I have, however, had middle-aged readers react very well to the books, because I believe the lessons adduced in the writings are universal -- across ages, cultures and social classes.

We practise oral tradition in most African cultures, where the thoughts, ideals and knowledge of the family, tribe or clan are transmitted from one generation to the other without a writing system. However, this system is flawed in the sense that a lot of African innovation, experience and culture have been lost.

I think of my descendants ... two, three or four generations from now; I think of my children ... 40, 50 years from now; I try to remember the stories my dad shared with me about his life’s experiences. Will my descendants know what I am going through today, what my wishes were for my generation and for them? Can the lessons I have picked up from the varied peregrinations in my life be crystallised for eternity, for the benefit of those yet unborn?

My attempt to answer these questions gave birth to my Empower series of articles, which form the materials for both Excursions in my Mind and Through the Gates of Thought.

In the writing you are doing, which authors influenced you most?

In terms of how I write in my Empower series which form the material for my two books -- Through the Gates of Thought and Excursions in my Mind -- Dale Carnegie has been a great influence on my style and the simple approach in my writing.

In terms of my works of fiction and drawing on my culture, Chinua Achebe has had a strong impact on me, and his book Things Fall Apart is an all-time favorite.

I look to the Bible (David, Solomon) for inspiration for my poetry.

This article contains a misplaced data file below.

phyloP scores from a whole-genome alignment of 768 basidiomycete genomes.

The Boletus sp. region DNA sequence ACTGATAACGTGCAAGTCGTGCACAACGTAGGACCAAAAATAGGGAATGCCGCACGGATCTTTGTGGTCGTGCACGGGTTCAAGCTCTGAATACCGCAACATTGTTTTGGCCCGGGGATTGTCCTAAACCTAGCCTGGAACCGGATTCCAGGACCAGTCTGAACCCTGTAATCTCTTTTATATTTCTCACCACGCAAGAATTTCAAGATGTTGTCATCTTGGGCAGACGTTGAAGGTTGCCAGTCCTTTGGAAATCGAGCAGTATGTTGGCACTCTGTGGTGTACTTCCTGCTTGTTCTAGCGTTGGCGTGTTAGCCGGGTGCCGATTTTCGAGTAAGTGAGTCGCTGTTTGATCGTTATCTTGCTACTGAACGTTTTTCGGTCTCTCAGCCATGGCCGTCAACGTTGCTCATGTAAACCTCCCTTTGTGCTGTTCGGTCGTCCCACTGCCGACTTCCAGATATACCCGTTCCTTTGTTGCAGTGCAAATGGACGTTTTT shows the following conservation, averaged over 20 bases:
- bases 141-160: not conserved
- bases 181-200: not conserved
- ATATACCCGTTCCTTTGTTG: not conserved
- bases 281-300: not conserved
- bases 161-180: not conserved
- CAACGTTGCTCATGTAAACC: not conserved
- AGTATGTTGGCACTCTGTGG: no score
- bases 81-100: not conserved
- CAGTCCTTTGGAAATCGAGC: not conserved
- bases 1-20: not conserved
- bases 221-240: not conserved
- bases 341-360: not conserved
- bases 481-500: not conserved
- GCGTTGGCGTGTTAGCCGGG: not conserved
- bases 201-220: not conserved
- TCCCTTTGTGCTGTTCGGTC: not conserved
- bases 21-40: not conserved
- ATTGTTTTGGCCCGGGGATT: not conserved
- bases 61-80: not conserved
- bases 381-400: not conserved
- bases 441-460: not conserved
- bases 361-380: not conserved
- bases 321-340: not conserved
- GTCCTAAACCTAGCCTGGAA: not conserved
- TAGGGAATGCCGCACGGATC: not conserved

I am, however, a voracious and indiscriminate reader and have been influenced by numerous writers of varied styles and genres. For instance, in my teenage years, I read a lot of fairy tales translated from Russian!

How have your personal experiences influenced your writing?

As indicated above, I draw lessons from my personal experiences, and also from what I read and hear.

I see myself as a distillation plant, that takes issues around me -- mundane, routine everyday occurrences -- as my raw material; then reflects on and processes them, producing various fractions, fit for use by my readers.

What are your main concerns as a writer?

In sharing thoughts through my writings, my earnest hope is that I may be able to change even one mind. If I can change one such mind, I would have contributed to the agenda of building our nation, our continent, our world.

Thus, in my books, I ensure the reader is not left hanging without an action point; each article provokes the reader to take an action, upon reflecting on the main points.

In my works of fiction, the main aim is to project African culture and folklore, which is where I am researching more and more these days. I am in love with our traditional sayings and proverbs and seek to incorporate them more in my stories. This is evident in my story, "Truth Floats", which appears in African Roar.

What are the biggest challenges that you face?

Being able to juggle my full time job with Unilever in Ghana (I am presently the Research and Development Technical Manager), my family and social responsibilities, and my passion for writing!

Seeing my writing as an extension of my Christian ministry, as the main vehicle and medium for me to impact my generation and beyond, helps to keep me focused. Because I see it as such, I invest and make time for writing, knowing and believing that through this talent, I can be significant. My wife has been quite supportive in this endeavor, giving me room to indulge in my literary passion and ministry.

Do you write everyday?

My principle is to write, think about my ideas or read daily. At least two hours a day. When I write, it is usually at dawn: when the world is asleep, my thoughts are clearer.

Usually I would have the idea in my mind, and would ruminate on it for some time. It took me three years to write one particular article; some articles take me a week from inception to finish.

I sit behind the PC and just write, once I have the flow in my mind. Then I do my edits, and do further research for quotes etc to enrich the scripts.

I never send out the first draft -- one rule of mine is to let the sun go down on my writing.